Dr Tumblety Vindicated

In June, 1889, Dr Francis Tumblety, who the previous year had been arrested on suspicion of being Jack the Ripper, was arrested in New York, and charged with assaulting a man by the name of George Davis.

It soon became apparent that there was more to the case than at first met the eye, and for the next few months Tumblety underwent the ordeal of clearing his name of what, to all intents and purposes, was a gross miscarriage of justice.

A sketch showing suspect Dr FRancis Tumblety.
An Image of Dr Francis Tumblety


The New York World, on Saturday 10th August, 1889, provided its readers with a synopsis of the events of the case had they had been unfolding since the doctor’s arrest in June:-

He Appealed To “The World” To Establish His Innocence

A positive vindication was obtained yesterday in the Court of General Sessions for Dr. Francis Tumbelty, through the efforts of The World, after two months’ endeavour to obtain the facts.

Upon the night of June 4th, George Davis, of No. 168 Allen Street, alleged that he was assaulted by Tumbblety on Clinton Place, near Fifth Avenue.

Davis said that he was walking on Fifth Avenue when Dr. Tumblety accosted him. He called the Doctor a vile name, and Tumblety struck him on the face with his cane, breaking the cane in the process.


Davis followed the Doctor into Clinton Place, where the latter was arrested by Policeman John J. Mclaughlin, of the Mercer street station. Capt. Brogan, of the same precinct, then came up and took them all to the Police Station, where Davis made a complaint of assault against Dr. Tumblety.

The Doctor then said that a man had attempted to steal his watch, when he beat him away and the man had cut him on the right hand.

When he had finished his complaint Capt. Brogan ordered him to be locked up. Davis was also locked up.


Next morning, at the Jefferson Market Police Court, the Doctor was placed under $300 bail for trial.

Henry Clews, the banker, of No. 13 Broad Street, on hearing of the doctor’s difficulty, appeared personally in court and gave bonds for him.


As soon as Dr. Tumblety regained his freedom, he attempted to learn who the man Davis was and what character he had.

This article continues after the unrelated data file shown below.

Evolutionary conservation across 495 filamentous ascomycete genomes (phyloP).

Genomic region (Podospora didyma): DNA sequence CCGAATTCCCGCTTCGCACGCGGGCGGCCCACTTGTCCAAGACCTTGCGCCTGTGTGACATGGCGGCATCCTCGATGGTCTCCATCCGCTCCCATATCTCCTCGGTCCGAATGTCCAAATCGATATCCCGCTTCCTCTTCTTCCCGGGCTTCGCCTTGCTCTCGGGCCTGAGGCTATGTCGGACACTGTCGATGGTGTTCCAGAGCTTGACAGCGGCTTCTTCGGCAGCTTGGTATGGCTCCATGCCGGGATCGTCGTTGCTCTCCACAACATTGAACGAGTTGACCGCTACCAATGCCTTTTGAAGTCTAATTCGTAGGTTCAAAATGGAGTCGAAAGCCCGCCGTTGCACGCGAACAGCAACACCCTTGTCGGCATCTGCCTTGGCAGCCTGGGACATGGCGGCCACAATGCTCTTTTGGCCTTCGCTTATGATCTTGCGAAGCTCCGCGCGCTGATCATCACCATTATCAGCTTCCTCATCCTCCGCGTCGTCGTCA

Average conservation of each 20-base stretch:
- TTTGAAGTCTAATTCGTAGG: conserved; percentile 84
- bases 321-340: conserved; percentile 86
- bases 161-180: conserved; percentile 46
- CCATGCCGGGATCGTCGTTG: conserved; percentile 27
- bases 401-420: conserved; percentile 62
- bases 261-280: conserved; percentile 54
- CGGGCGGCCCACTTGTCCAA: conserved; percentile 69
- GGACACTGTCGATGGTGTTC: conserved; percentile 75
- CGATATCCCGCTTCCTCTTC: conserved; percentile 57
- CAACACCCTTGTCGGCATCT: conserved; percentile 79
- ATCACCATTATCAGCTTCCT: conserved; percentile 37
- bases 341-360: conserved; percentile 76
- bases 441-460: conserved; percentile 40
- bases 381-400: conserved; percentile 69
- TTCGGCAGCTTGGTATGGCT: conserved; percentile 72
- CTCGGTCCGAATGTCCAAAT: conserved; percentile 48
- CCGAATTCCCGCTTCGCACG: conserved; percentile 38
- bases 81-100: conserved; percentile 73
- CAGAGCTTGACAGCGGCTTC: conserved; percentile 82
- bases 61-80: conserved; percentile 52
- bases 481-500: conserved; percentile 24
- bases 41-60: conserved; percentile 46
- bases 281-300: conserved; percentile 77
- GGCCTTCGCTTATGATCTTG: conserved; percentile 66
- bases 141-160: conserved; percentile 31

No such person as George Davis could be found. He did not live at the address that he had given. Detectives were, therefore, employed to hunt him up.

In his despair, Dr. Tumblety appealed to The World to give him that vindication that was his right. The World, he said, had protected the innocent so often he was sure he could get justice through it.


To a reporter, Dr. Tumblety told a different version of the assault, and insisted that it was a conspiracy to rob him and ruin his character.

“I was going home,” he said, “about. 10.30 at night and was not many doors from my own home when this man Davis came up to me and asked for money. I told him I did not have any, to which he replied, ‘You lie,’ and made a grab at my watch. I beat him off with my cane. when he knocked me down and cut my hand with a knife or something sharp. I called for the police, and Officer McLaughlin nearly fell over me while he ran to catch Davis.


Capt. Brogan caught Davis, who was running away, and he brought him back to where I was. Upon seeing me the Captain said: ‘It is you, you ——-; now I’ll railroad you.’

At the Police Station, I was insulted without cause.

It was I who made the complaint against Davis, but they locked me up, after which Davis must have made a complaint.”


Further efforts were made to find Davis, and the case was then laid before Acting District Attorney Goff, and Assistant District-Attorney Edward Grosse was instructed to investigate. Twice the subpoena server of the District Attorney’s office attempted to serve George Davis with notice of appearance.

There was no George Davis.

The papers were handed to Officer McLaughlin, but this man the officer produced was not George Davis but George Becker. No attempt was made by the officer nor Becker to explain the fraud.


The following report was made by Assistant District-Attorney Grosse:-

“A thorough examination of this case has satisfied me that the complainant cannot be believed under oath. My report shows that he has made false statements in the station-house, in the Police Court and before me. His own statement before me stamps him as a shiftless. wayward young man, and the circumstances under which he lived when the assault took place strongly support the positive and plausible statement of the defendant. He is the only witness for the prosecution as to the assault, I, therefore, recommend the dismissal of the indictment herein.

This was also endorsed by A. D. Parker and District-Attorney Fellows.

The case was then taken before Judge Gildersleeve, who dismissed it and discharged Dr, Tumblety.”